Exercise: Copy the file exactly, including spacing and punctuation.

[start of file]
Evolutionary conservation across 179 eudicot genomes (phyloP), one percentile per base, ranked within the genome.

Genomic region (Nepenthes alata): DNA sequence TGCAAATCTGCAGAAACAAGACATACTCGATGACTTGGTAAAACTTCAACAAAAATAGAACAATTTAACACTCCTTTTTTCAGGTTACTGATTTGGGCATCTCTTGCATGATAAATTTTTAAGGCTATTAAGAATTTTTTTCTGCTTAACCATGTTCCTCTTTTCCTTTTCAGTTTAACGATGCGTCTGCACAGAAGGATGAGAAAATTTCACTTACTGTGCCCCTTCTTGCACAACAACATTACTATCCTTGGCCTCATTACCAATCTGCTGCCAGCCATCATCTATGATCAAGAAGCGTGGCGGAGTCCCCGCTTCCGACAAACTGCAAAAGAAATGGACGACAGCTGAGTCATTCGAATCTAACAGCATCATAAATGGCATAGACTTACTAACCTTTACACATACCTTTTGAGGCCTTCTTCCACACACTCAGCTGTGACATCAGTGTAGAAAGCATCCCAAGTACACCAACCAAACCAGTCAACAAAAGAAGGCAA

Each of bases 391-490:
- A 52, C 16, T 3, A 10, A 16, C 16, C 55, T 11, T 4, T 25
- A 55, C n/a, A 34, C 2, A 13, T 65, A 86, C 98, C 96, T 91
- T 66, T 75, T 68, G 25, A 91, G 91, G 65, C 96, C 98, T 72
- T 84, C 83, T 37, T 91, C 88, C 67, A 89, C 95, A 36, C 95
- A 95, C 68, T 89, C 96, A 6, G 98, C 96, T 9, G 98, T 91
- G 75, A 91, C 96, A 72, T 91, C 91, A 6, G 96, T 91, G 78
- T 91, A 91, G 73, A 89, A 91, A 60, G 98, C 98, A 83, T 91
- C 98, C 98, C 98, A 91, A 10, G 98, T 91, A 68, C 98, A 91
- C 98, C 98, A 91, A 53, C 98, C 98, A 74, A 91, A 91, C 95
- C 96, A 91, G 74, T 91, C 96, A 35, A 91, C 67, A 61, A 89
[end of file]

Evolutionary conservation across 179 eudicot genomes (phyloP), one percentile per base, ranked within the genome.

Genomic region (Nepenthes alata): DNA sequence TGCAAATCTGCAGAAACAAGACATACTCGATGACTTGGTAAAACTTCAACAAAAATAGAACAATTTAACACTCCTTTTTTCAGGTTACTGATTTGGGCATCTCTTGCATGATAAATTTTTAAGGCTATTAAGAATTTTTTTCTGCTTAACCATGTTCCTCTTTTCCTTTTCAGTTTAACGATGCGTCTGCACAGAAGGATGAGAAAATTTCACTTACTGTGCCCCTTCTTGCACAACAACATTACTATCCTTGGCCTCATTACCAATCTGCTGCCAGCCATCATCTATGATCAAGAAGCGTGGCGGAGTCCCCGCTTCCGACAAACTGCAAAAGAAATGGACGACAGCTGAGTCATTCGAATCTAACAGCATCATAAATGGCATAGACTTACTAACCTTTACACATACCTTTTGAGGCCTTCTTCCACACACTCAGCTGTGACATCAGTGTAGAAAGCATCCCAAGTACACCAACCAAACCAGTCAACAAAAGAAGGCAA

Each of bases 391-490:
- A 52, C 16, T 3, A 10, A 16, C 16, C 55, T 11, T 4, T 25
- A 55, C n/a, A 34, C 2, A 13, T 65, A 86, C 98, C 96, T 91
- T 66, T 75, T 68, G 25, A 91, G 91, G 65, C 96, C 98, T 72
- T 84, C 83, T 37, T 91, C 88, C 67, A 89, C 95, A 36, C 95
- A 95, C 68, T 89, C 96, A 6, G 98, C 96, T 9, G 98, T 91
- G 75, A 91, C 96, A 72, T 91, C 91, A 6, G 96, T 91, G 78
- T 91, A 91, G 73, A 89, A 91, A 60, G 98, C 98, A 83, T 91
- C 98, C 98, C 98, A 91, A 10, G 98, T 91, A 68, C 98, A 91
- C 98, C 98, A 91, A 53, C 98, C 98, A 74, A 91, A 91, C 95
- C 96, A 91, G 74, T 91, C 96, A 35, A 91, C 67, A 61, A 89